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Grin and Bere it at Bellwether

In February, Bellwether embarked on its Purple Egyptian Barley Project, brewing a seven-week series of small-batch beers with the obscure grain.

Now history is repeating itself with another ancient varietal, Scots Bere, which will be showcased each Thursday through August starting this week.

The barley again is grown by Palouse Heritage (which sourced original seed stock from Scotland’s Orkney Island), and malted by Palouse Pint in the Spokane Valley. The beers again will be accompanied by loaves made with the grain by Culture Breads.

But there are a few differences. The new series runs for five weeks, not seven. And while the Purple Egyptian beers were made with a minimum 60 percent of that barley, only Scots Bere is being used in these recipes.

“There are a couple of reasons,” says Bellwether’s Thomas Croskrey, who specializes in Old World styles. “I’m really excited about ancient Celtic brewing traditions, and for posterity I wanted to be 100 percent with it. And Scots Bere is historically a beer barley, so you theoretically don’t need any other grains.”

Believed to be Britain’s oldest cultivated cereal, Scots Bere (pronounced “bare”) was raised by Viking colonists in Scotland and the Orkneys. While it was surpassed commercially by higher-yielding barleys, it’s still grown there in limited quantities and used to make beer and whisky as well as breads.

“It carries a ton of flavor,” says Croskrey, who may be the first U.S. brewer to work with it. He describes it as bready but not heavy, and producing a deep brownish-red hue.

“You look at it and have a hard time believing it’s a single-malt beer,” he says. “It’s not the pale malt that we’re used to.”

In keeping with the grain’s origins, Croskrey is doing a series of Nordic- and Celtic-inspired ales, starting this week with a pair of Scottish styles: a mild (4.6 percent alcohol by volume) and a wee heavy (7.9) with heather, elderflower and oak.           

As with the Purple Egyptian, a big batch of the most popular beer in the series will be brewed later. You can vote on that if you come to at least four of the five Thursdays; those who attend every week will get a free souvenir glass, which also is available for purchase. 

The Crate food truck will be on hand each week serving dinner from 5 to 8.

Purple grain

Ancient Egyptians would bake bread and soak it in water as their first step in brewing beer.

Now a modern Spokane brewer and baker are making beer and bread using a type of barley that originated in the headwaters of the Nile River thousands of years ago.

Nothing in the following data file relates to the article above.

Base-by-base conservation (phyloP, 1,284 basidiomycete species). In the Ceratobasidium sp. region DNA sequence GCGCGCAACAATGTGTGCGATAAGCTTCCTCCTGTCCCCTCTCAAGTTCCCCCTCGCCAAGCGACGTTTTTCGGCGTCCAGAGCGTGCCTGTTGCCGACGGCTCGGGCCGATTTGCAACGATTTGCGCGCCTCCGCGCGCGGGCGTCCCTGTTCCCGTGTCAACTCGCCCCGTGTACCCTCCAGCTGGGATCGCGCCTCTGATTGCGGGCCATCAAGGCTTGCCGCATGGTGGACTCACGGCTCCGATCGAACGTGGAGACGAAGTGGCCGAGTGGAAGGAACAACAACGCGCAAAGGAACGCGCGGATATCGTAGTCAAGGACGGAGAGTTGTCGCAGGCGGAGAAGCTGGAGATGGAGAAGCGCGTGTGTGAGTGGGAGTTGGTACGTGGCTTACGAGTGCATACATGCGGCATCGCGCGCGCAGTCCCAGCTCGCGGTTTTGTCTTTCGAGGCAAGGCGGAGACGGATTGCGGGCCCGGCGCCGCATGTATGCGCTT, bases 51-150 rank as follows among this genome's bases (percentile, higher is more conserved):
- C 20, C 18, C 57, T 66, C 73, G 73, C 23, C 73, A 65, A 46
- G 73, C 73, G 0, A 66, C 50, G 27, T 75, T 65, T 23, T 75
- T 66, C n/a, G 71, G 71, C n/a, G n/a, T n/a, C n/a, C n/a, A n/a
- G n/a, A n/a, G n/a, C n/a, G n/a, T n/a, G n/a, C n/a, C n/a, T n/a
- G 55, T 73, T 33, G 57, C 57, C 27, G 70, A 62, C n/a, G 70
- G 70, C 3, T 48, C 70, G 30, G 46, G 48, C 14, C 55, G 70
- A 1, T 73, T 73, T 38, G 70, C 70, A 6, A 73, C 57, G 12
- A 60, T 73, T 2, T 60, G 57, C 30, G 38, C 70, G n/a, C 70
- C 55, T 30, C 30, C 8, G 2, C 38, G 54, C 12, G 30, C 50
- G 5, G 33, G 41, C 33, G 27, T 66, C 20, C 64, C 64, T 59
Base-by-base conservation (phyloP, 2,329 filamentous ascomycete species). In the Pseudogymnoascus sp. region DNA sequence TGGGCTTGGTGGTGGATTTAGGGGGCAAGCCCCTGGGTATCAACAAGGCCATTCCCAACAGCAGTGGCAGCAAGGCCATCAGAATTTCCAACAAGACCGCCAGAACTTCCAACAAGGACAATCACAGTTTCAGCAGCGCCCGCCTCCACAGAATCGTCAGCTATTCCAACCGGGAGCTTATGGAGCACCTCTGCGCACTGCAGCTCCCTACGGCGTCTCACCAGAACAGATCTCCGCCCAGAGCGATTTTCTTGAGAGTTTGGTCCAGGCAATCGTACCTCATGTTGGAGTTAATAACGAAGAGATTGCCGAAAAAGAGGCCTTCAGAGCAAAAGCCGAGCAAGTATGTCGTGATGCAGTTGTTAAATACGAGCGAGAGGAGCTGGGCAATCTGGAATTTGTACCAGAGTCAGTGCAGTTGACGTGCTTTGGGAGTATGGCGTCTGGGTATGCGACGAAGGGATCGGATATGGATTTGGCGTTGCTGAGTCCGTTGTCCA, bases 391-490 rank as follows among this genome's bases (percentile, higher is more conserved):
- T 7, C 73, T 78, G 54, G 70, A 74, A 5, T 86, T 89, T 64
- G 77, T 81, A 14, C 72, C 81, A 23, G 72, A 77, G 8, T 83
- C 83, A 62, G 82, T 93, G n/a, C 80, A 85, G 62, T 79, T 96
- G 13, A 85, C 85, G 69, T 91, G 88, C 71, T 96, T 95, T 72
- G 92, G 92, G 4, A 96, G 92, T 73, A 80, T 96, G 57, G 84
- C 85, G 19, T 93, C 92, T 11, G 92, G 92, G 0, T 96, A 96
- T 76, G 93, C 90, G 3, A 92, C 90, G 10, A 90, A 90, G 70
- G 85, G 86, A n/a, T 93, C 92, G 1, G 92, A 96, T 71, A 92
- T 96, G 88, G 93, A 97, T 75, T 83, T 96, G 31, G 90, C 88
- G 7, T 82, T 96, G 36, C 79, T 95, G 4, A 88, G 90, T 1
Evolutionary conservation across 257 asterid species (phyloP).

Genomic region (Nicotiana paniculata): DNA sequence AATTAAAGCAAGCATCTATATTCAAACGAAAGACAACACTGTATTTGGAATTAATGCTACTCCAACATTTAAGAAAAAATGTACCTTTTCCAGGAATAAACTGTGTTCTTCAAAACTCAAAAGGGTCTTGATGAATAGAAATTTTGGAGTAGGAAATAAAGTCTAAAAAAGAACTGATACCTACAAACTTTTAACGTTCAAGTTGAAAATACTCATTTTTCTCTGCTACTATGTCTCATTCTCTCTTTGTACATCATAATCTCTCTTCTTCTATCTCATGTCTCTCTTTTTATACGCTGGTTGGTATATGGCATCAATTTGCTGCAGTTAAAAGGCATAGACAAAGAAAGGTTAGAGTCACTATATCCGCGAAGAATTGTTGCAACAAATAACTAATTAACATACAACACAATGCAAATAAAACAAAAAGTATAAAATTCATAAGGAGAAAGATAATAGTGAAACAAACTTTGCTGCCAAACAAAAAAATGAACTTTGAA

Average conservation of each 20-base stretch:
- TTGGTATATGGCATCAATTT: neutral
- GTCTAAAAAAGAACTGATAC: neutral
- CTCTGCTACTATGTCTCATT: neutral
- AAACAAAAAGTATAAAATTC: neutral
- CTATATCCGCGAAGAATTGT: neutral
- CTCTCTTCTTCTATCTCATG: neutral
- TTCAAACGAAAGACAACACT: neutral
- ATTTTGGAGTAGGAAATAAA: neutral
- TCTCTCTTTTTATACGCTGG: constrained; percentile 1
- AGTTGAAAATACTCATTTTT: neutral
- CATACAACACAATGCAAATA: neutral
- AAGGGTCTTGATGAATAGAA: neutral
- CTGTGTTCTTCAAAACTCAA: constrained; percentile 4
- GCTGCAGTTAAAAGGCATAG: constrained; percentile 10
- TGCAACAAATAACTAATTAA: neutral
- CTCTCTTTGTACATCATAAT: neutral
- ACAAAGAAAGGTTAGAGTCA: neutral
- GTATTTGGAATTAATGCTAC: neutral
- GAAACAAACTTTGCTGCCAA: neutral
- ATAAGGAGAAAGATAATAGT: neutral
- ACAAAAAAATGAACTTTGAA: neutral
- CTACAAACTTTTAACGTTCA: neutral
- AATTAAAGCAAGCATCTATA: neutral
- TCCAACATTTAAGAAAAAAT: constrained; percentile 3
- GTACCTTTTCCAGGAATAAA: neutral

Bellwether this week launches its Purple Egyptian Barley Project. Over the next seven Thursdays, through April 6, it will release a variety of beers using the grain grown in this region by Palouse Heritage and malted by Palouse Pint in the Spokane Valley.

The beers will be accompanied by breads baked with the barley from Spokane’s Culture Breads. Customers who sample at least six of the offerings will receive a souvenir pint glass and be eligible to vote for their favorite; a full batch of the winner will be brewed for Spokane Craft Beer Week in May.

“We’re pretty excited to see the results,” says Bellwether brewer Thomas Croskrey, who’s known for his creative, historically themed endeavors (like the recent Gruitfest) . “Hopefully we’ll get a full crowd every Thursday.”

Croskrey says the malt made from Purple Egyptian barley, a hull-less grain with a purple/black bran layer, reminds him of Grape-Nuts. “I could pour milk on it and eat it for cereal,” he says.

While it doesn’t actually turn the beer purple, he adds, it imparts a more reddish color compared to typical barley base malts.

Purple Egyptian from Palouse Heritage previously was malted by Skagit Valley Malting in Burlington, Wash. and used in the initial version of Pike Brewing’s Locale Skagit Valley Alba pale ale.

Thursday marks the first time that the locally malted grain will be featured in a public release. Croskrey’s initial beer is an Egyptian-inspired recipe with dates, honey, black pepper and chamomile.

“From the reading I’ve done, they used a lot of dates in their beer, and some honey,” he says. “They didn’t use black pepper, but they had grains of paradise, which is similar.”

Other beers scheduled for release in the series, though the order hasn’t yet been determined, include:

– A hoppy pale that Croskrey says isn’t quite an IPA but gets lots of flavor and aroma from late-addition hops.

– A darker offering conditioned with cocoa nibs, roasted dandelion root and coffee.

– A strong braggot (honey beer) brewed with yerba mate tea from South America.

– A gruit (with herbs instead of hops) using lavender, basil, strawberry leaf and yarrow. “It’s one of my favorite gruits that I’ve made,” Croskrey says.

– An all-Purple Egyptian beer including a small amount of malt smoked by Palouse Heritage’s Don Scheuerman in his smokehouse, with pine resin added for extra character.

– Another using unmalted barley roasted by Palouse Pint’s Joel Williamson along with the base Purple Egyptian malt and some of his regular Crystal/Biscuit 40.   

“I wanted to get a real variety out there and see just how versatile this malt is,” Croskrey says of the lineup.

All are five-gallon batches that will start pouring as soon as Bellwether opens at 3 p.m., so they could go fast. In addition to the slices served with the beers, the Culture Breads creations will be sold as full loaves to go.

Culture Breads’ Shaun Thompson Duffy bakes his breads in a wood-fired oven using traditional, locally grown grains. “He approaches baking in the same way that I approach brewing, with a deep respect for the historical way of doing things,” Croskrey says.